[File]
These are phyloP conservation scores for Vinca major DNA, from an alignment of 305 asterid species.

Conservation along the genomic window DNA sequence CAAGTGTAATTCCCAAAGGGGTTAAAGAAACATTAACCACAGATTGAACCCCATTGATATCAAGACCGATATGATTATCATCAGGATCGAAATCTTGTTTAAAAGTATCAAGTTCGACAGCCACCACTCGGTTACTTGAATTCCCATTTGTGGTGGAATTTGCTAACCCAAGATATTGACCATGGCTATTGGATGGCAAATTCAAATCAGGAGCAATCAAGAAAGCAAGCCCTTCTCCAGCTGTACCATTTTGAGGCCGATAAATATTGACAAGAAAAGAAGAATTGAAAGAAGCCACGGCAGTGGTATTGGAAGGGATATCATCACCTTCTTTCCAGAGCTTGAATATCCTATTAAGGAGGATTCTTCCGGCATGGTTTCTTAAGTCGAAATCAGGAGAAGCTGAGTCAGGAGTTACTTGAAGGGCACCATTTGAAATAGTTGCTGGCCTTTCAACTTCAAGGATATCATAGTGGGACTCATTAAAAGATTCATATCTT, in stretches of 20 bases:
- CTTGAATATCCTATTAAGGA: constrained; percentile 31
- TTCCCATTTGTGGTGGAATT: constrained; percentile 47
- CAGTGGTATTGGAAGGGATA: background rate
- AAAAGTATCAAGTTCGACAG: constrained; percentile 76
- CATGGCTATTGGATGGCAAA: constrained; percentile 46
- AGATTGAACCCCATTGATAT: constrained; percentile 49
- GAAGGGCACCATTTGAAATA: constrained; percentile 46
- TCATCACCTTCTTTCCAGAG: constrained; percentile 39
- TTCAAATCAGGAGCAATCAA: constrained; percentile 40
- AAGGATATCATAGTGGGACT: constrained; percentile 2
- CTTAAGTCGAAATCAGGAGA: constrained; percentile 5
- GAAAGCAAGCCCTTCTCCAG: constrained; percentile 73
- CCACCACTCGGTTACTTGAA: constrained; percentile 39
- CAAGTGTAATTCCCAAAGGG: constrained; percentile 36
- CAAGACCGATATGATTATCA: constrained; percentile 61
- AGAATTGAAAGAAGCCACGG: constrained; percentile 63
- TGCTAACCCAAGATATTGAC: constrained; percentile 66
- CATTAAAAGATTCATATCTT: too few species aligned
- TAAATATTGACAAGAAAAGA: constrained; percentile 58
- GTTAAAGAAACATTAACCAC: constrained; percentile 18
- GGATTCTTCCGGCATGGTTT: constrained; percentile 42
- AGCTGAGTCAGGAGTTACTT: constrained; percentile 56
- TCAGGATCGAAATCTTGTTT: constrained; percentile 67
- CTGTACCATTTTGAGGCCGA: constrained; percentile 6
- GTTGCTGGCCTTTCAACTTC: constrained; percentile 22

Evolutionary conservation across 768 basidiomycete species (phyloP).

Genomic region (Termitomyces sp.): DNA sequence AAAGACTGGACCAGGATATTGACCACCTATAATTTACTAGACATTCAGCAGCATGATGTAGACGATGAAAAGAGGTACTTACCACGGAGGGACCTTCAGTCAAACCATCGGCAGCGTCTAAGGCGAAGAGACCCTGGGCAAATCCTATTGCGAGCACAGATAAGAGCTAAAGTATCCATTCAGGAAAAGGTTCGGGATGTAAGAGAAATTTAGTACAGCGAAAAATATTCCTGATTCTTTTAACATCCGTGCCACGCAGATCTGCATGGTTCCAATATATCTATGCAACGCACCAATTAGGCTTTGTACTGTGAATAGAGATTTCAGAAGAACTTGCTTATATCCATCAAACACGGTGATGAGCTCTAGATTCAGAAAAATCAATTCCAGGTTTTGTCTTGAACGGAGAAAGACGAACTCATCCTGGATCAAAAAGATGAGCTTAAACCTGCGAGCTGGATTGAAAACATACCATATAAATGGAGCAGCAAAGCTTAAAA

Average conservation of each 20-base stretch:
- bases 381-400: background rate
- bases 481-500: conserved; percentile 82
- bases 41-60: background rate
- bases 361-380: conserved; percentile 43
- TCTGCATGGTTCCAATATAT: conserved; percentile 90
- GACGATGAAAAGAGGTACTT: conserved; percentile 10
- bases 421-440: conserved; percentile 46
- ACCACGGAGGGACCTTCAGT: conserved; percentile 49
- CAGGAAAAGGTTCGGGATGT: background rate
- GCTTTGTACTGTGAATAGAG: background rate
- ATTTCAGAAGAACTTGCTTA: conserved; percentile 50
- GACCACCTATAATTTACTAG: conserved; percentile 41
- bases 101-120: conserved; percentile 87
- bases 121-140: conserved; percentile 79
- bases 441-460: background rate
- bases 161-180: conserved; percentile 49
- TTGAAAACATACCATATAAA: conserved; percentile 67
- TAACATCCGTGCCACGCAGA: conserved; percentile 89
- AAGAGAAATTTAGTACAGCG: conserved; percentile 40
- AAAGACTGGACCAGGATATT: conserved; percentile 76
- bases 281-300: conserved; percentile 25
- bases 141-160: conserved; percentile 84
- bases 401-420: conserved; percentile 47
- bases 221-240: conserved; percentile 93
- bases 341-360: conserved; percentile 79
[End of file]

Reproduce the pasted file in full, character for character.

These are phyloP conservation scores for Vinca major DNA, from an alignment of 305 asterid species.

Conservation along the genomic window DNA sequence CAAGTGTAATTCCCAAAGGGGTTAAAGAAACATTAACCACAGATTGAACCCCATTGATATCAAGACCGATATGATTATCATCAGGATCGAAATCTTGTTTAAAAGTATCAAGTTCGACAGCCACCACTCGGTTACTTGAATTCCCATTTGTGGTGGAATTTGCTAACCCAAGATATTGACCATGGCTATTGGATGGCAAATTCAAATCAGGAGCAATCAAGAAAGCAAGCCCTTCTCCAGCTGTACCATTTTGAGGCCGATAAATATTGACAAGAAAAGAAGAATTGAAAGAAGCCACGGCAGTGGTATTGGAAGGGATATCATCACCTTCTTTCCAGAGCTTGAATATCCTATTAAGGAGGATTCTTCCGGCATGGTTTCTTAAGTCGAAATCAGGAGAAGCTGAGTCAGGAGTTACTTGAAGGGCACCATTTGAAATAGTTGCTGGCCTTTCAACTTCAAGGATATCATAGTGGGACTCATTAAAAGATTCATATCTT, in stretches of 20 bases:
- CTTGAATATCCTATTAAGGA: constrained; percentile 31
- TTCCCATTTGTGGTGGAATT: constrained; percentile 47
- CAGTGGTATTGGAAGGGATA: background rate
- AAAAGTATCAAGTTCGACAG: constrained; percentile 76
- CATGGCTATTGGATGGCAAA: constrained; percentile 46
- AGATTGAACCCCATTGATAT: constrained; percentile 49
- GAAGGGCACCATTTGAAATA: constrained; percentile 46
- TCATCACCTTCTTTCCAGAG: constrained; percentile 39
- TTCAAATCAGGAGCAATCAA: constrained; percentile 40
- AAGGATATCATAGTGGGACT: constrained; percentile 2
- CTTAAGTCGAAATCAGGAGA: constrained; percentile 5
- GAAAGCAAGCCCTTCTCCAG: constrained; percentile 73
- CCACCACTCGGTTACTTGAA: constrained; percentile 39
- CAAGTGTAATTCCCAAAGGG: constrained; percentile 36
- CAAGACCGATATGATTATCA: constrained; percentile 61
- AGAATTGAAAGAAGCCACGG: constrained; percentile 63
- TGCTAACCCAAGATATTGAC: constrained; percentile 66
- CATTAAAAGATTCATATCTT: too few species aligned
- TAAATATTGACAAGAAAAGA: constrained; percentile 58
- GTTAAAGAAACATTAACCAC: constrained; percentile 18
- GGATTCTTCCGGCATGGTTT: constrained; percentile 42
- AGCTGAGTCAGGAGTTACTT: constrained; percentile 56
- TCAGGATCGAAATCTTGTTT: constrained; percentile 67
- CTGTACCATTTTGAGGCCGA: constrained; percentile 6
- GTTGCTGGCCTTTCAACTTC: constrained; percentile 22

Evolutionary conservation across 768 basidiomycete species (phyloP).

Genomic region (Termitomyces sp.): DNA sequence AAAGACTGGACCAGGATATTGACCACCTATAATTTACTAGACATTCAGCAGCATGATGTAGACGATGAAAAGAGGTACTTACCACGGAGGGACCTTCAGTCAAACCATCGGCAGCGTCTAAGGCGAAGAGACCCTGGGCAAATCCTATTGCGAGCACAGATAAGAGCTAAAGTATCCATTCAGGAAAAGGTTCGGGATGTAAGAGAAATTTAGTACAGCGAAAAATATTCCTGATTCTTTTAACATCCGTGCCACGCAGATCTGCATGGTTCCAATATATCTATGCAACGCACCAATTAGGCTTTGTACTGTGAATAGAGATTTCAGAAGAACTTGCTTATATCCATCAAACACGGTGATGAGCTCTAGATTCAGAAAAATCAATTCCAGGTTTTGTCTTGAACGGAGAAAGACGAACTCATCCTGGATCAAAAAGATGAGCTTAAACCTGCGAGCTGGATTGAAAACATACCATATAAATGGAGCAGCAAAGCTTAAAA

Average conservation of each 20-base stretch:
- bases 381-400: background rate
- bases 481-500: conserved; percentile 82
- bases 41-60: background rate
- bases 361-380: conserved; percentile 43
- TCTGCATGGTTCCAATATAT: conserved; percentile 90
- GACGATGAAAAGAGGTACTT: conserved; percentile 10
- bases 421-440: conserved; percentile 46
- ACCACGGAGGGACCTTCAGT: conserved; percentile 49
- CAGGAAAAGGTTCGGGATGT: background rate
- GCTTTGTACTGTGAATAGAG: background rate
- ATTTCAGAAGAACTTGCTTA: conserved; percentile 50
- GACCACCTATAATTTACTAG: conserved; percentile 41
- bases 101-120: conserved; percentile 87
- bases 121-140: conserved; percentile 79
- bases 441-460: background rate
- bases 161-180: conserved; percentile 49
- TTGAAAACATACCATATAAA: conserved; percentile 67
- TAACATCCGTGCCACGCAGA: conserved; percentile 89
- AAGAGAAATTTAGTACAGCG: conserved; percentile 40
- AAAGACTGGACCAGGATATT: conserved; percentile 76
- bases 281-300: conserved; percentile 25
- bases 141-160: conserved; percentile 84
- bases 401-420: conserved; percentile 47
- bases 221-240: conserved; percentile 93
- bases 341-360: conserved; percentile 79